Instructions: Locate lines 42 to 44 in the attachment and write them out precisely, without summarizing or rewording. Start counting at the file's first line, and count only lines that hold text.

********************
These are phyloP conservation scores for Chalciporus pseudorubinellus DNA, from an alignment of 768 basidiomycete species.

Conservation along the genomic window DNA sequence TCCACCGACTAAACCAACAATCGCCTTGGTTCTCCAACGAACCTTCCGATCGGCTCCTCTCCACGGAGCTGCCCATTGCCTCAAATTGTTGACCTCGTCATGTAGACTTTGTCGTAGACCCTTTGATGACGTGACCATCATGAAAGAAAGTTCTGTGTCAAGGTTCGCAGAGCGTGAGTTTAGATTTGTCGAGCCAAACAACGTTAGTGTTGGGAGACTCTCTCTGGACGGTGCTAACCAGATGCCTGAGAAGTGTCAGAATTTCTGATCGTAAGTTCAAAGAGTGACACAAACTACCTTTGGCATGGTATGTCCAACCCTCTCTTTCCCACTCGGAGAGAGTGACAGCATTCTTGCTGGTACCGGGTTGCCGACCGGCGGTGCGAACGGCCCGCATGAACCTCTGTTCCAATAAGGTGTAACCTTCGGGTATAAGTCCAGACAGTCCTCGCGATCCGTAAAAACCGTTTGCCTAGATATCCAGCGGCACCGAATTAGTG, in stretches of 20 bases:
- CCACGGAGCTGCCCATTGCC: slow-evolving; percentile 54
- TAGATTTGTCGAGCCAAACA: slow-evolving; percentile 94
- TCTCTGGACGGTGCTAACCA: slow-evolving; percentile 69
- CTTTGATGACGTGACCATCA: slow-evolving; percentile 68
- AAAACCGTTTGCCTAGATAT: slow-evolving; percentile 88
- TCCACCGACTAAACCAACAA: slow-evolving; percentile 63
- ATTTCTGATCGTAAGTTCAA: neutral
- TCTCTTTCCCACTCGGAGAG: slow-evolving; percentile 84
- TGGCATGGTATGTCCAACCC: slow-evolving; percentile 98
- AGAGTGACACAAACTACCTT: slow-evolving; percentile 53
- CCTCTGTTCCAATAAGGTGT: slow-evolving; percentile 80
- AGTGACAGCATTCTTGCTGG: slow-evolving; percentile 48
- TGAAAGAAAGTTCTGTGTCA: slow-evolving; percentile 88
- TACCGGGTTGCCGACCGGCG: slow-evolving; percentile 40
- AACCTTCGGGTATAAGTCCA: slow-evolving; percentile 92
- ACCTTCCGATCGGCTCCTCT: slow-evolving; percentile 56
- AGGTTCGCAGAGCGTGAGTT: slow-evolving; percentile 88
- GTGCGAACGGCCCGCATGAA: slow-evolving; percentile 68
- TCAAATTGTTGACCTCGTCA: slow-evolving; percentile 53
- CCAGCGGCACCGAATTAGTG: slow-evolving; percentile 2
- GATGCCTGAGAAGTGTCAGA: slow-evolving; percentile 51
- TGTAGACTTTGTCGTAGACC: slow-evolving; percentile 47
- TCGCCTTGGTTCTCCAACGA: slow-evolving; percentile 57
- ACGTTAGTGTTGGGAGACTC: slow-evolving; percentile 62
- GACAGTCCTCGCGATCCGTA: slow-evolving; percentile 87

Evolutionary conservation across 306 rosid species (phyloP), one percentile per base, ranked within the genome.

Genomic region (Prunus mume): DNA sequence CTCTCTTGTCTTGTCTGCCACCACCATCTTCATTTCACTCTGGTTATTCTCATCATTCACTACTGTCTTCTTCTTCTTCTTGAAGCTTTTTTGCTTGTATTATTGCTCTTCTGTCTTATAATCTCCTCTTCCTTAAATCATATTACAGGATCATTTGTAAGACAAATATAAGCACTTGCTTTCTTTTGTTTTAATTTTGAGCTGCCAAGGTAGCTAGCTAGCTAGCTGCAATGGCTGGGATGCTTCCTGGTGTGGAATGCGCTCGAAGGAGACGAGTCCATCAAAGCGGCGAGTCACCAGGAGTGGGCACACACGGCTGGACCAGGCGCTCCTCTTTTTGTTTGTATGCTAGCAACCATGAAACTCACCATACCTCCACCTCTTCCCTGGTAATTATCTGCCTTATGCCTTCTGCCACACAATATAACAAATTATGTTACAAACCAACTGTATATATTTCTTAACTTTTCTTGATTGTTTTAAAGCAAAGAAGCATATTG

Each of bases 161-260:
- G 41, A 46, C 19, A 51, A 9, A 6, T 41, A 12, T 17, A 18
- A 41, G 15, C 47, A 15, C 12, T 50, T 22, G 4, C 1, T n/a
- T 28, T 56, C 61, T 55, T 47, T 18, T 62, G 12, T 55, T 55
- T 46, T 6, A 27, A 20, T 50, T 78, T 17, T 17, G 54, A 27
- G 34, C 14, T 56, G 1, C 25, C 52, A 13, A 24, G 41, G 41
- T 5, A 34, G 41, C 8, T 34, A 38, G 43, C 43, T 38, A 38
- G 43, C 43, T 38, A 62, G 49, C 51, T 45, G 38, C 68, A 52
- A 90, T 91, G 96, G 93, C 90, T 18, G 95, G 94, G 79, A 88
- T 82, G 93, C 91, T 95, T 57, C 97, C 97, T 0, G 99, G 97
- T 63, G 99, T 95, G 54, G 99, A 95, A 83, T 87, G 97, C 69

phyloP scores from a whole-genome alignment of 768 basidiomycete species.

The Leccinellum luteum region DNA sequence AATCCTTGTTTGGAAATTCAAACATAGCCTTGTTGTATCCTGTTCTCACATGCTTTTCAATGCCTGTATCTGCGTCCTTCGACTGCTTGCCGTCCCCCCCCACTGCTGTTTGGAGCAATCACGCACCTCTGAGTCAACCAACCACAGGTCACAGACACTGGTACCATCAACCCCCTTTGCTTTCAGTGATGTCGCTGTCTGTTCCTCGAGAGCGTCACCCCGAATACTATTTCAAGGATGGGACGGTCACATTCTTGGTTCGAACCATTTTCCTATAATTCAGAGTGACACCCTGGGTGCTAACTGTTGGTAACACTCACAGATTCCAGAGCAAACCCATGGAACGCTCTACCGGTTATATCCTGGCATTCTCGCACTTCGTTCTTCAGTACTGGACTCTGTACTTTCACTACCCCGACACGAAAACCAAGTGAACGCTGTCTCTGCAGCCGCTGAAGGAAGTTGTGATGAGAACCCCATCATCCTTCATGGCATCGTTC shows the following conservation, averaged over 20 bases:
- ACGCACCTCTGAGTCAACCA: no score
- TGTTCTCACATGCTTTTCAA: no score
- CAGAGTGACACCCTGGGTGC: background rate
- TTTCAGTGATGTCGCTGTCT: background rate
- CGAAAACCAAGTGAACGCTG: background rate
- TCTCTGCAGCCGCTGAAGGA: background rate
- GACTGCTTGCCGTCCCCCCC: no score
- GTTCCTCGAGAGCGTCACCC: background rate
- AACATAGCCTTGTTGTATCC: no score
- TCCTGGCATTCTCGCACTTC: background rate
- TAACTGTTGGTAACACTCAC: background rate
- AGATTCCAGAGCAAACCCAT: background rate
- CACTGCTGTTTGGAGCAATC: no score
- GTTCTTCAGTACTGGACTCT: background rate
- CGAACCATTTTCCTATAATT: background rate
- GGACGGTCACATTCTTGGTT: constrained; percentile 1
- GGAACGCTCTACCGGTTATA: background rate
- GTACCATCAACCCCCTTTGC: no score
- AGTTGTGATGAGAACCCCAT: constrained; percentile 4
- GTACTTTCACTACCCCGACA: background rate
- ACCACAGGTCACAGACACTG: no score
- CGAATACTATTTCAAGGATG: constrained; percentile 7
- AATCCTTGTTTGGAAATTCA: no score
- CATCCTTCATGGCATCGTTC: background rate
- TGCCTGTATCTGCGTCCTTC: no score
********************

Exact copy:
The Leccinellum luteum region DNA sequence AATCCTTGTTTGGAAATTCAAACATAGCCTTGTTGTATCCTGTTCTCACATGCTTTTCAATGCCTGTATCTGCGTCCTTCGACTGCTTGCCGTCCCCCCCCACTGCTGTTTGGAGCAATCACGCACCTCTGAGTCAACCAACCACAGGTCACAGACACTGGTACCATCAACCCCCTTTGCTTTCAGTGATGTCGCTGTCTGTTCCTCGAGAGCGTCACCCCGAATACTATTTCAAGGATGGGACGGTCACATTCTTGGTTCGAACCATTTTCCTATAATTCAGAGTGACACCCTGGGTGCTAACTGTTGGTAACACTCACAGATTCCAGAGCAAACCCATGGAACGCTCTACCGGTTATATCCTGGCATTCTCGCACTTCGTTCTTCAGTACTGGACTCTGTACTTTCACTACCCCGACACGAAAACCAAGTGAACGCTGTCTCTGCAGCCGCTGAAGGAAGTTGTGATGAGAACCCCATCATCCTTCATGGCATCGTTC shows the following conservation, averaged over 20 bases:
- ACGCACCTCTGAGTCAACCA: no score
- TGTTCTCACATGCTTTTCAA: no score